"Serious Questions About The Way He Makes Decisions"
Some very smart people think we should all but ignore Sarah Palin and focus all our attention on the deranged disaster that would be a John McCain presidency. I disagree, in that I believe the Palin selection was just more proof of the degree of McCain's derangement. Apparently, the corporate media and some 42% of the public can't differentiate between a romantic comedy and reality, and want to believe the endearing storyline about a spunky small-town girl thrust into the swirl of political power and celebrity, where she charms and conquers and proves herself capable of saving the world. But serious people who take politics and power seriously don't buy it. We've had eight years of proof that someone unqualified and unprepared for what may be the most difficult job in the world can't fudge it, fake it, and slide by on the advice and expertise of subordinate professionals. We cannot afford the risk of the possibility that Sarah Palin will become president; that John McCain selected her to be first in line to succeed him is a stunning condemnation of McCain's own fitness for the job. But don't believe me. I'm just another partisan blogger.
Those wacky hippie liberals of The Economist are not impressed with Palin, and they are not impressed with McCain for having selected her.
Mr McCain has based his campaign on the idea that this is a dangerous world—and that Barack Obama is too inexperienced to deal with it. He has also acknowledged that his advanced age—he celebrated his 72nd birthday on August 29th—makes his choice of vice-president unusually important. Now he has chosen as his running mate, on the basis of the most cursory vetting, a first-term governor of Alaska.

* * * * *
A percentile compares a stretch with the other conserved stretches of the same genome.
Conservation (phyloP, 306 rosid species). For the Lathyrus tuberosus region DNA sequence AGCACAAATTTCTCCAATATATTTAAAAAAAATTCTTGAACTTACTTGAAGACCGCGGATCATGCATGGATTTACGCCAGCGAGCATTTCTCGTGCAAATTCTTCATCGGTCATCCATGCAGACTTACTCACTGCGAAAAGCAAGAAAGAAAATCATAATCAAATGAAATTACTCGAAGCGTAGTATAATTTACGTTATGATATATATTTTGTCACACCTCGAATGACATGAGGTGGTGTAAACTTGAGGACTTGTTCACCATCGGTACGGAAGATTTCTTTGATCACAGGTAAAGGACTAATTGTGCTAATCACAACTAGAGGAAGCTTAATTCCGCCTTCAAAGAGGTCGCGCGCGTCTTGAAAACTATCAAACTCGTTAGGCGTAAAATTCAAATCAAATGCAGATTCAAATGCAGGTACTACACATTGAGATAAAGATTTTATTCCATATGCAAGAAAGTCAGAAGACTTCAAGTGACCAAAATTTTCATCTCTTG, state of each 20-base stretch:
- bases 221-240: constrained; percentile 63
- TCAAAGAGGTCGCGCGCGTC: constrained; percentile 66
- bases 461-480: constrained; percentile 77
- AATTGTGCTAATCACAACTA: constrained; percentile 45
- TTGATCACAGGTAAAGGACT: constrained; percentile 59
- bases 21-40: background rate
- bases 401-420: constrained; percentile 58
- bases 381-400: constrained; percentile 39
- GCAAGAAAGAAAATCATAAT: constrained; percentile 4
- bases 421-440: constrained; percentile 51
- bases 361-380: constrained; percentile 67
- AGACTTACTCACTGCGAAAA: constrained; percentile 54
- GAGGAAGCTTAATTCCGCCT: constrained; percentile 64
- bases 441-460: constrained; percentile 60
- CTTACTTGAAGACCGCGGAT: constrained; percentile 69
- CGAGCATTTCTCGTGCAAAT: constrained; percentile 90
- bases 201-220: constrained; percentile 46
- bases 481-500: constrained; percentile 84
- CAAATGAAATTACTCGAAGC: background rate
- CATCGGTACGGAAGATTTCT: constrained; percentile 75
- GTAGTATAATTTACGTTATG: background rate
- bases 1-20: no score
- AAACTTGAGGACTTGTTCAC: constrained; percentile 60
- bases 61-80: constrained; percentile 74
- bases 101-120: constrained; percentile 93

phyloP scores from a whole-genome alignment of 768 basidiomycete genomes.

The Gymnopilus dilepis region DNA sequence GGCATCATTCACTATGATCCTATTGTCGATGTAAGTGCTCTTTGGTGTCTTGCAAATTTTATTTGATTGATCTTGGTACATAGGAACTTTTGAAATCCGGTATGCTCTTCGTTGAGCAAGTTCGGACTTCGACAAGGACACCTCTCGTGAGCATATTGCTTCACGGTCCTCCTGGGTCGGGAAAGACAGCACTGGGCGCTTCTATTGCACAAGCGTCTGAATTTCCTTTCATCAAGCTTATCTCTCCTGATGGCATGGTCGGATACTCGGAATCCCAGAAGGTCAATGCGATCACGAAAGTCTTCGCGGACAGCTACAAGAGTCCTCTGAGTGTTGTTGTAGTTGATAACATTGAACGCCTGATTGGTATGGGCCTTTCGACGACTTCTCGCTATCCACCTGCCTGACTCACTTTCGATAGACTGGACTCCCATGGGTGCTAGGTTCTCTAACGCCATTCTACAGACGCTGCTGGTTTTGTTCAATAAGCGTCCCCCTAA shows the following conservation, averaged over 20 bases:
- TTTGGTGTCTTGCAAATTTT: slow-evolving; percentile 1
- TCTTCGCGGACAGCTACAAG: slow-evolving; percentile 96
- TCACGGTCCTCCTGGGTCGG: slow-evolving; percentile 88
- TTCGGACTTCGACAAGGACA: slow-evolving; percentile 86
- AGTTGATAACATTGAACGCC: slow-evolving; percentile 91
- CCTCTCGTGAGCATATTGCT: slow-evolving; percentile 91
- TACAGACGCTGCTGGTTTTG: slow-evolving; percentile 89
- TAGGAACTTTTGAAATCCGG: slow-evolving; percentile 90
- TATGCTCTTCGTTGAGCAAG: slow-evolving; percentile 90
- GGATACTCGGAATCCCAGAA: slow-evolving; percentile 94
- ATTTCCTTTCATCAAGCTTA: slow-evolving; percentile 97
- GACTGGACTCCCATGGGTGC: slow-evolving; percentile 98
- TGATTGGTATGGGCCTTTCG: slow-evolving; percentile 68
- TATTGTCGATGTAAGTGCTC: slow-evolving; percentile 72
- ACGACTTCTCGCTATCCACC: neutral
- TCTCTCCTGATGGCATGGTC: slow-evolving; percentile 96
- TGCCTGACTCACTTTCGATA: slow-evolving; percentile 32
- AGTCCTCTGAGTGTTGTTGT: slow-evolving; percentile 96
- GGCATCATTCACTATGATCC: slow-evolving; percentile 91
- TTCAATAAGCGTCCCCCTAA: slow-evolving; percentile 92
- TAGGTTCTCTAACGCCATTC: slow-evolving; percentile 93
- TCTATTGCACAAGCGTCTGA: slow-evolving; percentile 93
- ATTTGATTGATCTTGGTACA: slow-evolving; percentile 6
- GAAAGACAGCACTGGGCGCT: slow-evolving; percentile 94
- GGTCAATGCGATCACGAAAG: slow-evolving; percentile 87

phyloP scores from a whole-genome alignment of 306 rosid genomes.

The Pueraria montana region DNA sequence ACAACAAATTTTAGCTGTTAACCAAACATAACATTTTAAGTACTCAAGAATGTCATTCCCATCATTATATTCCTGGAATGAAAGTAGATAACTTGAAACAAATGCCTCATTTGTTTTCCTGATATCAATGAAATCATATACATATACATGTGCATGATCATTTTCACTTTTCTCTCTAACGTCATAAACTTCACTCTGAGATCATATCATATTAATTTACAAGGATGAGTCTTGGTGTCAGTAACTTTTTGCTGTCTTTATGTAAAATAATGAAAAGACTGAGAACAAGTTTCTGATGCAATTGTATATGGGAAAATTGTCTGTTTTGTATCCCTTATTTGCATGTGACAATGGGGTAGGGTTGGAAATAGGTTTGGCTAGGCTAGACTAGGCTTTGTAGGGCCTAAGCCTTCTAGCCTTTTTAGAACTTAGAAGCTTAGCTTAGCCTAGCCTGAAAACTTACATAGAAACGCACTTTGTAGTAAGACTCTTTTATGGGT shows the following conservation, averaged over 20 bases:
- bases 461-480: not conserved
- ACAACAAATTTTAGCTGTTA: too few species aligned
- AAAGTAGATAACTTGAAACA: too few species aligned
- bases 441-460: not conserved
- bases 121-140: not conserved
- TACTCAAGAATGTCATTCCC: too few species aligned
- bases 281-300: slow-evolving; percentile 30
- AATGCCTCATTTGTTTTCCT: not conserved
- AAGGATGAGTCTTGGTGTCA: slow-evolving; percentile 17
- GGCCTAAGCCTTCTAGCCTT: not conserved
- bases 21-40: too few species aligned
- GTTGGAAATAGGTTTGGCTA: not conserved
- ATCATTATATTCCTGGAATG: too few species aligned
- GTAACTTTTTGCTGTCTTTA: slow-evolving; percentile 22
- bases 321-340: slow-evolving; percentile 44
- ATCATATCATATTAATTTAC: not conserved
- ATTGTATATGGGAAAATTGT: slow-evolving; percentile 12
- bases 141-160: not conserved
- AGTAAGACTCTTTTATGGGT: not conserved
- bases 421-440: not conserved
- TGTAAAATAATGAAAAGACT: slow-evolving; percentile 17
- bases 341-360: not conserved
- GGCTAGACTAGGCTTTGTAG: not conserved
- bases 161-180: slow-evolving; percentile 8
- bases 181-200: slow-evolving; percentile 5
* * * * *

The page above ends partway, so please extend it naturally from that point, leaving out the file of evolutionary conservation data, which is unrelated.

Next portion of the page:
The Economist points out that while the Republican base is enthralled, Palin is neither the reformer she claims to be, nor of political benefit to McCain with critical swing voters. But...
The moose in the room, of course, is her lack of experience. When Geraldine Ferraro was picked as Walter Mondale’s running-mate, she had served in the House for three terms. Even the hapless Dan Quayle, George Bush senior’s sidekick, had served in the House and Senate for 12 years. Mrs Palin, who has been the governor of a state with a population of 670,000 for less than two years, is the most inexperienced candidate for a mainstream party in modern history.
Inexperienced and Bush-level incurious. She has no record of interest in foreign policy, let alone expertise. She once told an Alaskan magazine: “I’ve been so focused on state government; I haven’t really focused much on the war in Iraq.” She obtained an American passport only last summer to visit Alaskan troops in Germany and Kuwait. This not only blunts Mr McCain’s most powerful criticism of Mr Obama. It also raises serious questions about the way he makes decisions.
And that's the key. It's not about Palin, it's about McCain. The first and most important decision he has made as Republican standard bearer could not have been more revelatory. John McCain would risk placing the fate of the nation in the hands of a person who has no business having anything to do with it.
The Economist also points to the absurdly cursory vetting process by which McCain apparently decided to pick Palin, compares it to the incalculably more serious approach Barack Obama took to selecting the clearly qualified Joe Biden, and concludes by ominously noting, yet again, that the Republican Party itself continues to be held hostage by religious extremists, who apparently vetoed McCain's preferred running mate selections, Joe Lieberman or Tom Ridge.
The Palin appointment is yet more proof of the way that abortion still distorts American politics. This is as true on the left as on the right. But the Republicans seem to have gone furthest in subordinating considerations of competence and merit to pro-life purity. One of the biggest problems with the Bush administration is that it appointed so many incompetents because they were sound on Roe v Wade. Mrs Palin’s elevation suggests that, far from breaking with Mr Bush, Mr McCain is repeating his mistakes.
John McCain is no maverick. He will do anything to win. Including endangering the entire world to appease the theocratic extremists who control his political party and possibly his political fate. John McCain is unfit to be president.